Hewlett-Packard is being scrutinized by authorities in Germany and Russia for paying bribes to win a contract to sell computers to the Russian government, according to The Wall Street Journal.
The Journal cites "people familiar with the matter" in reporting that German prosecutors are investigating whether HP paid $10.9 million for the chance to sell a sophisticated computer system providing secured communications to the Russian prosecutor general's office through a German subsidiary company.
HP's offices in Moscow were reportedly raided Wednesday by Russian investigators looking into the matter on behalf of the German prosecutors. Specifically, they were looking for evidence that HP used a series of shell companies in a variety of countries--Britain, Austria, Switzerland, the British Virgin Islands, Belize, New Zealand, Latvia, Lithuania, and the U.S.--to create a fund that paid the Russian prosecutor's office.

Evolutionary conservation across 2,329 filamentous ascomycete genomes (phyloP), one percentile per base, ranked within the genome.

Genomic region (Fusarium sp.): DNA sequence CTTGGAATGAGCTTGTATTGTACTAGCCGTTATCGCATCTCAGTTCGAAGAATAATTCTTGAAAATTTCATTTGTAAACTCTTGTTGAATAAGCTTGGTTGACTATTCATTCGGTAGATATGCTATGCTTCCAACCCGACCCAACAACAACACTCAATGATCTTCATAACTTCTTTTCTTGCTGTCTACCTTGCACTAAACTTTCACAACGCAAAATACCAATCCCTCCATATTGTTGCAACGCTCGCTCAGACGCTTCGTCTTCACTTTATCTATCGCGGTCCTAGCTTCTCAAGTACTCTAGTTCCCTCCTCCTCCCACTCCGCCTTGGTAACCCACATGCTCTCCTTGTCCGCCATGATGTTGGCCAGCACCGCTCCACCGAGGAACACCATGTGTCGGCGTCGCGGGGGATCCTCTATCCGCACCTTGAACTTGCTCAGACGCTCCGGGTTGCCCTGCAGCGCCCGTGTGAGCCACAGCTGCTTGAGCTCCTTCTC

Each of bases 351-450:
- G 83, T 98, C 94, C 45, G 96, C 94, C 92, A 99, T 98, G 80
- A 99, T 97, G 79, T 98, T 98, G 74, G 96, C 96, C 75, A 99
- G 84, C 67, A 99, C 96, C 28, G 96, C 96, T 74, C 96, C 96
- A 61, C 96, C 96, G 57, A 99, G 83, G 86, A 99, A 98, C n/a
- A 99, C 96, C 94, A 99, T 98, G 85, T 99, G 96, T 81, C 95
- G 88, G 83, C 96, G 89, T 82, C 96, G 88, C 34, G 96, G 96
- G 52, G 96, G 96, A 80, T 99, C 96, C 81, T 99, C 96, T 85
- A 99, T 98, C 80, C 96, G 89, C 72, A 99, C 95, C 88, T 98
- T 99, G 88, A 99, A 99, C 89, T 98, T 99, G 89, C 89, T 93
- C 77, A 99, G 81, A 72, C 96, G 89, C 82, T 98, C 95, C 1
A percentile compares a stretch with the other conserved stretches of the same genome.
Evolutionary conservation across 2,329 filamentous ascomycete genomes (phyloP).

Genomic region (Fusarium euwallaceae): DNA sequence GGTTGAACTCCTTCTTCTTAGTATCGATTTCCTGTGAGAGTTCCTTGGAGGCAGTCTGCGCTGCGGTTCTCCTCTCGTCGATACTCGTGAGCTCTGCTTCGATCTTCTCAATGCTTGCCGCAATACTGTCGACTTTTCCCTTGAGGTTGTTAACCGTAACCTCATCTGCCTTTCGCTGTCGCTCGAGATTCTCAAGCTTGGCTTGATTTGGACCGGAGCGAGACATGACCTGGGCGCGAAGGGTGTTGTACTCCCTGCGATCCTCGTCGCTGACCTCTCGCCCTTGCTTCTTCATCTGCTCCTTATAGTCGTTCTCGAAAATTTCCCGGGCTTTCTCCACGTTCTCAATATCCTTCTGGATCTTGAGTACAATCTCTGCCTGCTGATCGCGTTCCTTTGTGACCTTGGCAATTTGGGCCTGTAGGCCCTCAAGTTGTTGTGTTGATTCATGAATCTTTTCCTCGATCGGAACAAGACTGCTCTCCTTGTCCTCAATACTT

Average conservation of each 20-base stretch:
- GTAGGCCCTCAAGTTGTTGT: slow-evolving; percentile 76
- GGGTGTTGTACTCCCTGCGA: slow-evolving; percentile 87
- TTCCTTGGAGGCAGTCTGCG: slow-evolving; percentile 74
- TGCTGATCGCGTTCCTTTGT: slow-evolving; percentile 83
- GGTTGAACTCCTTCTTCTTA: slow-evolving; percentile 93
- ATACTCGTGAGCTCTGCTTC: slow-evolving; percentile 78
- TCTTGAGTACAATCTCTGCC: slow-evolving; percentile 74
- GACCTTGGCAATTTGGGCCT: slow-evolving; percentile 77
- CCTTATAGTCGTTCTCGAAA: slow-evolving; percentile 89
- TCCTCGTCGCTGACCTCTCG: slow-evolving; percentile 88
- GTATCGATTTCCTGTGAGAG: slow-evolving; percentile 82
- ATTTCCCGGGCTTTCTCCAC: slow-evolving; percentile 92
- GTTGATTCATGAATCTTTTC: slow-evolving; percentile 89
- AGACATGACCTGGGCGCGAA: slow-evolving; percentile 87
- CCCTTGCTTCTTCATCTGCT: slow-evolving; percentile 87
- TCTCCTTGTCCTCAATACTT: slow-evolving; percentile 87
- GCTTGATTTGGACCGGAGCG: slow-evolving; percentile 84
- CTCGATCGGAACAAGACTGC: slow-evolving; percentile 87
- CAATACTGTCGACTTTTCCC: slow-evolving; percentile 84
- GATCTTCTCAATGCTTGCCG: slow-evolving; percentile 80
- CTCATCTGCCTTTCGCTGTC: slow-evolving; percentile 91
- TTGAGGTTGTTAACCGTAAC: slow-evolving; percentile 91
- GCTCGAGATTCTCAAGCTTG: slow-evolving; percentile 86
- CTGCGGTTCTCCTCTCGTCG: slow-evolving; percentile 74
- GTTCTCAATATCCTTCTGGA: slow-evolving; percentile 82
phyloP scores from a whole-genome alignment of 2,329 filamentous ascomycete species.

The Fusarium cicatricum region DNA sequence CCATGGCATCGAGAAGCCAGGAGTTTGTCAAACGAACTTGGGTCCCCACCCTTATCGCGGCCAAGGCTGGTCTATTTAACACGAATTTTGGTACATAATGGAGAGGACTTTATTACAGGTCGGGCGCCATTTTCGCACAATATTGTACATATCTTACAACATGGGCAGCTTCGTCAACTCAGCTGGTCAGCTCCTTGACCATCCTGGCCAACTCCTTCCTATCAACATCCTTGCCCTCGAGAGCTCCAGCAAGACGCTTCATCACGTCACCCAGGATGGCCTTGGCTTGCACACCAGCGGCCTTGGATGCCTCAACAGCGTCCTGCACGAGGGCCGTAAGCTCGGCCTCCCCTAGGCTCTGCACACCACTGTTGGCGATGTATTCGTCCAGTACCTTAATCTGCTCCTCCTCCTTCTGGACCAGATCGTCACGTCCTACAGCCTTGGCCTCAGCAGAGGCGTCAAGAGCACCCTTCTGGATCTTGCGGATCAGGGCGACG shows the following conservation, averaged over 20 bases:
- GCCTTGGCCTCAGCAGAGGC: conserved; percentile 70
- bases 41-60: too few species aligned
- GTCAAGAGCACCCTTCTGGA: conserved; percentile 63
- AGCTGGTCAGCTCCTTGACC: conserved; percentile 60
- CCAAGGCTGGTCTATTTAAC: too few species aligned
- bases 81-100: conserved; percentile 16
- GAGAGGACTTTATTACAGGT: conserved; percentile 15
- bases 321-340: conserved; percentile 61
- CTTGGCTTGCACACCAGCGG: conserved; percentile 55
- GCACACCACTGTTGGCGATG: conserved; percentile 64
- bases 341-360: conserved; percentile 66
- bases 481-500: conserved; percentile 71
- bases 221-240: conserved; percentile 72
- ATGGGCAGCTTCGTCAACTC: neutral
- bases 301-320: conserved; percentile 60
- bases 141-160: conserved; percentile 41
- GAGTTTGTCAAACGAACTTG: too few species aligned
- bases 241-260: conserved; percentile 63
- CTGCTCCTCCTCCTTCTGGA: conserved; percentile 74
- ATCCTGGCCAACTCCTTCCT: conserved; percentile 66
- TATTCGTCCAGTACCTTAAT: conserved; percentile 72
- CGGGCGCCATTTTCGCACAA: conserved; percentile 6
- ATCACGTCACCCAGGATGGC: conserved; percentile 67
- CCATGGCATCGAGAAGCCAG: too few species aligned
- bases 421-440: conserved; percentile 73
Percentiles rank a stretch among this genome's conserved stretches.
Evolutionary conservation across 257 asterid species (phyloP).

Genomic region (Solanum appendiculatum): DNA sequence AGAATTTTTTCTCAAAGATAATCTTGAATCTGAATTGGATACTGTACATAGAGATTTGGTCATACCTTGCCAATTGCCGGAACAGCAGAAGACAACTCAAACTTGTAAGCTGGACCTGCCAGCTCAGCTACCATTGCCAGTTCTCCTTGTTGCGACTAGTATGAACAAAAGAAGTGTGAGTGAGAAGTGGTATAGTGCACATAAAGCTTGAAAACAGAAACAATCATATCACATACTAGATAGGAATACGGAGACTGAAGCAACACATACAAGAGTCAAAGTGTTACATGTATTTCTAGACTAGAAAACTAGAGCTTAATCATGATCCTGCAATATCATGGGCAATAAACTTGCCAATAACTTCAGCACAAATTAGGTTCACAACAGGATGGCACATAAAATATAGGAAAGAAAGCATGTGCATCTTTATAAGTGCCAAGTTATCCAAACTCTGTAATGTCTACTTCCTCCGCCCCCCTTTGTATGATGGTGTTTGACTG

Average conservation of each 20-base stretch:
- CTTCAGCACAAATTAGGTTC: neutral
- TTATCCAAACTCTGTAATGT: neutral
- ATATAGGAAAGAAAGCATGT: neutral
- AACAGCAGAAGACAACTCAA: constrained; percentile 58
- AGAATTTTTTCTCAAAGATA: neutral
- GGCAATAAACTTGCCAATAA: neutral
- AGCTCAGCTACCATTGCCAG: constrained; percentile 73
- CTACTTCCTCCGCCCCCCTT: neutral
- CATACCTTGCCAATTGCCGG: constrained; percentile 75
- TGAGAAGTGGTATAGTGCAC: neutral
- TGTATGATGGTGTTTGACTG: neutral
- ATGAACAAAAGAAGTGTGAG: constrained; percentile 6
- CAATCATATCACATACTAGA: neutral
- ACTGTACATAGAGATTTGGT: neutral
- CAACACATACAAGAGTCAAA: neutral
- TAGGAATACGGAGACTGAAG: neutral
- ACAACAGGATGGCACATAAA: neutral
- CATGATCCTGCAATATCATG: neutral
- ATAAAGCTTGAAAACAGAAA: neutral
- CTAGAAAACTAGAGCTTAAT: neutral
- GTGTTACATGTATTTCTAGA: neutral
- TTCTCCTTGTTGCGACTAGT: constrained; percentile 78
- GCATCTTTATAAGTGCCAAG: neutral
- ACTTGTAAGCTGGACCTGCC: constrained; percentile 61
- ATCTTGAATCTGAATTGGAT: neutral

The German authorities also are looking into allegations of breach of trust, tax evasion, and money laundering by HP, though they are focusing on 10 individuals.
The contract between HP and the Russian prosecutor's office was initially signed August 1, 2003, though tracking down the people involved has apparently been difficult. The signature of the Russian official who signed the contract is apparently illegible, and the name of the HP signatory has not been made public, the Journal says.
While the news is just leaking out to the public now, HP has known about the investigation since December, when it was served search warrants for 10 suspects. The PC maker has hired lawyers "to assist prosecutors in their investigation," HP told the Journal.
"This is an investigation of alleged conduct that occurred almost seven years ago, largely by employees no longer with HP," an HP spokesperson said in a statement to CNET. "We are cooperating fully with the German and Russian authorities and will continue to conduct our own internal investigation."
Updated at 8:05 p.m. PDT: with HP comment.